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Harold Hill army veteran chains himself to 4kg medicine ball to raise awareness about mental health

PUBLISHED: 12:00 24 January 2020 | UPDATED: 12:06 24 January 2020

Scott Squibb from Gallows Corner will be carrying around the medicine ball for seven days to awareness about mental health. Picture: Scott Squibb

Scott Squibb from Gallows Corner will be carrying around the medicine ball for seven days to awareness about mental health. Picture: Scott Squibb

Archant

A former soldier from Harold Hill hopes to start more conversations about mental health by taking part in a seven day medicine ball challenge.

Scott Squibb from Gallows Corner will be carrying around the medicine ball for seven days to awareness about mental health. Picture: Scott SquibbScott Squibb from Gallows Corner will be carrying around the medicine ball for seven days to awareness about mental health. Picture: Scott Squibb

Scott Squibb, 33, served in Afghanistan from 2014 to 2015.

His personal struggles with mental health issues inspired him to take part in Andrew Unwin's seven day medicine ball challenge.

From Monday, January 20 to Sunday, January 26, Scott will be handcuffed to a chain with a medicine ball.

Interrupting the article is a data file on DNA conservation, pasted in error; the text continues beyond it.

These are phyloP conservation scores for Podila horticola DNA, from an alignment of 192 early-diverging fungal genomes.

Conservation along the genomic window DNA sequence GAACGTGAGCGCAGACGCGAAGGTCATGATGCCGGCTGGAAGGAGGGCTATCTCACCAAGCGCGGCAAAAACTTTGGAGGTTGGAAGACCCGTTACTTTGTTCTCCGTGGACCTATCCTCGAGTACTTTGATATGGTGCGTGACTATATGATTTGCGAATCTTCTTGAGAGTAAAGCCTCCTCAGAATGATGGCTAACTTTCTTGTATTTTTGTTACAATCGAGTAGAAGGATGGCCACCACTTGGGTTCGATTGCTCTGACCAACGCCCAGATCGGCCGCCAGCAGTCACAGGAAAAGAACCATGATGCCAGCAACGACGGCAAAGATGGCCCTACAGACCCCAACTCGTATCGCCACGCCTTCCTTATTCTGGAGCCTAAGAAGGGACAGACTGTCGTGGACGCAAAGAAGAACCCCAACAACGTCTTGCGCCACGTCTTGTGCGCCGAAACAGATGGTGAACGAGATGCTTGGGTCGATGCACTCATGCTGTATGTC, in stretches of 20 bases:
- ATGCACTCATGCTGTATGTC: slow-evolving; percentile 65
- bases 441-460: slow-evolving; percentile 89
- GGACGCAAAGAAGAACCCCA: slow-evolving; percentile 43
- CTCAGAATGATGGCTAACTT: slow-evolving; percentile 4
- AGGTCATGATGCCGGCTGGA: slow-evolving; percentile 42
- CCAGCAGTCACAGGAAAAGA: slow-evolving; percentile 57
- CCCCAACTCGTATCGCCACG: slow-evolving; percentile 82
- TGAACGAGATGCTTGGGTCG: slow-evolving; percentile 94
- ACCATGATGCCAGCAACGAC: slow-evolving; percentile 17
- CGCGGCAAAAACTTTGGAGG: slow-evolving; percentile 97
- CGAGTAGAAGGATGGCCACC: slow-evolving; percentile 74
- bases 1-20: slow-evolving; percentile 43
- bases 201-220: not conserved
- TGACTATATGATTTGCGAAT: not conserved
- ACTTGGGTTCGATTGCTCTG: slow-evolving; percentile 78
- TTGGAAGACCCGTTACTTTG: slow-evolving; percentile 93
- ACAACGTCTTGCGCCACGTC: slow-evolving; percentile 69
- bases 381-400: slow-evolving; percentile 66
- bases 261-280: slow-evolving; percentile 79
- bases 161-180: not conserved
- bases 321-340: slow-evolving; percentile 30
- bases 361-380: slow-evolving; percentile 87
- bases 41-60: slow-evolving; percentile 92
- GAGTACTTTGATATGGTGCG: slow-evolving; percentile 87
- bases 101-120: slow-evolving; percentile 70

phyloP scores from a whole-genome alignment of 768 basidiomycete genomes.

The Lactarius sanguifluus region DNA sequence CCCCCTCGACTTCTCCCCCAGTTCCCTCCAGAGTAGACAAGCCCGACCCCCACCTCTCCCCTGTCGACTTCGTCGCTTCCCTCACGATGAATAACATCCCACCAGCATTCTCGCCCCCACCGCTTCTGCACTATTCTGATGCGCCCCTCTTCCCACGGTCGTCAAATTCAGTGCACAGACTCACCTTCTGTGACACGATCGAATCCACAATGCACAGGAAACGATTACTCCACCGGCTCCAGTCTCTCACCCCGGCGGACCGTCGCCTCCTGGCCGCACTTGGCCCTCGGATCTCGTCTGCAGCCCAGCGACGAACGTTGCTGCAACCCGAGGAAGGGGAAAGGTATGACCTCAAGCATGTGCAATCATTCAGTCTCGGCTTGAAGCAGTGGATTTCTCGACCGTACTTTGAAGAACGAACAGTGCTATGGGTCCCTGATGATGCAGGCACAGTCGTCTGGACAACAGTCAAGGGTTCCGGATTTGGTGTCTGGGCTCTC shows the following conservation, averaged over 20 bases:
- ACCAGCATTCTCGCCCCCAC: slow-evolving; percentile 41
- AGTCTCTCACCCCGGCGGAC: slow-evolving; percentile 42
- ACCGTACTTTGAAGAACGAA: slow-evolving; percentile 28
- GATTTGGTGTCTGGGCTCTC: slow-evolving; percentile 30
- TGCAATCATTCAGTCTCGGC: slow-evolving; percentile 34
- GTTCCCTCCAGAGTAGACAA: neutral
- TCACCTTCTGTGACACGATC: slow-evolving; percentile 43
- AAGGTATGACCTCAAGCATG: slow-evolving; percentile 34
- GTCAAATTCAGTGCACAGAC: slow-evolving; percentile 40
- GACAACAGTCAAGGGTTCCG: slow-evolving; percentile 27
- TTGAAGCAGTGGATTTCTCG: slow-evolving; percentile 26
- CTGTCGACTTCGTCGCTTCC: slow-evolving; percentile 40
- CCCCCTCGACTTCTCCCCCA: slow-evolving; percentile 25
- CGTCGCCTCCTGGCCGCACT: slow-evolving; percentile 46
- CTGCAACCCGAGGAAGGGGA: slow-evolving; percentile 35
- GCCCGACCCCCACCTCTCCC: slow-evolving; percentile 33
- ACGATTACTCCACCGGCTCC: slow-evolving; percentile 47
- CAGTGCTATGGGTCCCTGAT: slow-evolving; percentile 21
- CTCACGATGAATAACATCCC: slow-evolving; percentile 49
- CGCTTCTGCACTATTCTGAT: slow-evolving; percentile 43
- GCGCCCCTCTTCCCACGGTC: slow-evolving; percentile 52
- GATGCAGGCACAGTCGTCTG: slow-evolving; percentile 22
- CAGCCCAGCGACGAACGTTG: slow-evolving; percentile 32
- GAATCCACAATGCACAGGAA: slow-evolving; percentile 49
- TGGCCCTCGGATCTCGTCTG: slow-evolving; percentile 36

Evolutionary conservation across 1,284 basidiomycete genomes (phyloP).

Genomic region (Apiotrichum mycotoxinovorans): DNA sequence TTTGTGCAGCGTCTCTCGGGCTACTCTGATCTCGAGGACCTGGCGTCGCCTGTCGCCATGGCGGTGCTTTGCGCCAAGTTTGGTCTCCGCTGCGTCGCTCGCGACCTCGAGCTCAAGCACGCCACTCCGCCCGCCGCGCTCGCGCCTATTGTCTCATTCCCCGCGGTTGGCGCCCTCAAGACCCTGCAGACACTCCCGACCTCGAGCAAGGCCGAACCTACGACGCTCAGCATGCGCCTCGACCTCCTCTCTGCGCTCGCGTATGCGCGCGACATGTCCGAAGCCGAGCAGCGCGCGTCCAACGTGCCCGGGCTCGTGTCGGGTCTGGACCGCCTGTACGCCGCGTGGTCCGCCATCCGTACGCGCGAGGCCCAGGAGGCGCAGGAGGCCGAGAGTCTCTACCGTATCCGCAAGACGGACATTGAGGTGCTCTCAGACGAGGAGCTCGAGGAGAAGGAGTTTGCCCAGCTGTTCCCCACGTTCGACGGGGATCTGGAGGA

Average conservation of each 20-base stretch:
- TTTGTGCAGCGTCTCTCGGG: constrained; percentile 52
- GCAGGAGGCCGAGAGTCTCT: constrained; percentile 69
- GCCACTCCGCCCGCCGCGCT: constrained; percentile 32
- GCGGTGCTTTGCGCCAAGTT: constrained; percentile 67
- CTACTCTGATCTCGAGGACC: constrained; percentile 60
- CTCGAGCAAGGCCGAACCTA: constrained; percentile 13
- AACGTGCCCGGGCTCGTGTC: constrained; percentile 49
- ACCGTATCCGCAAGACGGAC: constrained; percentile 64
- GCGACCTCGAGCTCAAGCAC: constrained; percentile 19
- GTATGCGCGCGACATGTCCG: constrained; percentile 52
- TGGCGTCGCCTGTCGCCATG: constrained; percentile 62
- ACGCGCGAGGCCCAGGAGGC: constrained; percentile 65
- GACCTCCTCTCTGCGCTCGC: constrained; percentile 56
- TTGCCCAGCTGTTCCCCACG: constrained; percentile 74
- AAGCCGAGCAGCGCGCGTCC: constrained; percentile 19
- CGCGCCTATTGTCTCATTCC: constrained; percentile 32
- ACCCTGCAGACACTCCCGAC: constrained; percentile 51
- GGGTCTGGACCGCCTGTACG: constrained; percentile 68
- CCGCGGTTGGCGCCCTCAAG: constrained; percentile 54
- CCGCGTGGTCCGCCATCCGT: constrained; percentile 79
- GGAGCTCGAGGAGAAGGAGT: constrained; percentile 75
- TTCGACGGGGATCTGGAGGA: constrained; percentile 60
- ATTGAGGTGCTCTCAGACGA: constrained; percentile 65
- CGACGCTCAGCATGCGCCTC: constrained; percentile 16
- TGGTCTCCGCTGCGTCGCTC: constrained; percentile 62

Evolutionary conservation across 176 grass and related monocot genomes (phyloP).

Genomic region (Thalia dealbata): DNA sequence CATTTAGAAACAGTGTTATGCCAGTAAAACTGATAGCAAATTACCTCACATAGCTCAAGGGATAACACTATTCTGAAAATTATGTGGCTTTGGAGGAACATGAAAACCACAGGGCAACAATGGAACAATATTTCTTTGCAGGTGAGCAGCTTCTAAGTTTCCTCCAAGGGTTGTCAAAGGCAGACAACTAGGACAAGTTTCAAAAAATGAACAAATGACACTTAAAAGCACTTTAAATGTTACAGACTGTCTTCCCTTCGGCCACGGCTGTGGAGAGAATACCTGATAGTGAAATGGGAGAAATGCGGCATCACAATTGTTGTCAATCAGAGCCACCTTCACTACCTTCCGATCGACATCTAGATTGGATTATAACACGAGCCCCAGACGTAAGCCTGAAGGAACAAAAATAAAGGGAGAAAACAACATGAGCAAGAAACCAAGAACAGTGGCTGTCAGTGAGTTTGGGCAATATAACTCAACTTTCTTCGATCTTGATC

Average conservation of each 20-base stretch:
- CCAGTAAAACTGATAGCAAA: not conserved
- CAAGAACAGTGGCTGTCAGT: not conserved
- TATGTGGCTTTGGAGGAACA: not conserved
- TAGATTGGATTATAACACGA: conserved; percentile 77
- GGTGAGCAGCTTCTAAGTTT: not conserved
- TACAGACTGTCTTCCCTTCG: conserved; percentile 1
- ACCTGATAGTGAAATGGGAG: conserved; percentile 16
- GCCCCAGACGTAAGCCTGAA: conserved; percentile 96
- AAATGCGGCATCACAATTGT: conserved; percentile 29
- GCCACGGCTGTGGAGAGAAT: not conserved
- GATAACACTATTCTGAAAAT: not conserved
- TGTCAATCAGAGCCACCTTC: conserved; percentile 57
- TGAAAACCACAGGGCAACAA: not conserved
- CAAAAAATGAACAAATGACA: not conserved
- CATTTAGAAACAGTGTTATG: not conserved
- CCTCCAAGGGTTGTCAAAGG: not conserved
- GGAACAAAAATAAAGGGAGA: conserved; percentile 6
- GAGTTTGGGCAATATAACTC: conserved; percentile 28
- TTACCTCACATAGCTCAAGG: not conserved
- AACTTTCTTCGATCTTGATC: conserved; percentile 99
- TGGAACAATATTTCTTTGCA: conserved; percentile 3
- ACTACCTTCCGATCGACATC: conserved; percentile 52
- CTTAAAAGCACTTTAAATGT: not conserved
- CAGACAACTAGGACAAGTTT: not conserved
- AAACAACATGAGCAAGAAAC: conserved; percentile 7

He told the Recorder: "It's a 4kg medicine ball and the chain is about 2kg.

The medicine ball has stickers on it to raise awareness about mental health issues. Picture: Scott SquibbThe medicine ball has stickers on it to raise awareness about mental health issues. Picture: Scott Squibb

"It represents the weight that veterans carry around with them.

"Nobody knows the weight you might be carrying on your shoulders and the challenge tries to visually show people the effect it can on have on their daily lives."

Scott can only remove the handcuff when driving, sleeping or if he needs to use the facilities.

"When I came back from Afghanistan I was depressed," said Scott.

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"It took me a really long time to admit it. But the biggest step is admitting it."

At the end of the seven day challenge Scott will pass the ball on to another person.

So far the father-of-two said he had been receiving a lot of strange looks from people who spotted him carrying around the medicine ball.

Scott said: "It's led to a few chats with people about mental health, but a lot of people notice it's strange but they don't want to ask why I'm carrying it."

"Being able to talk to people - that's one of the barriers we want to try to break down."

Former soldier Andrew Unwin began the challenge in November 2018 when he got the idea to chain himself to a ball on International Men's Day.

Scott added: "We're trying to erase the mental health stigma in men and women.

"We want people to know that it's okay to ask for help. It's nothing to be ashamed of.

"With men particularly the number of people who is suffering is phenomenal.

"The truth is you're more of a man when you admit you have a problem and seek help."

To find out more about the seven day challenge visit facebook.com/warswithinthem.


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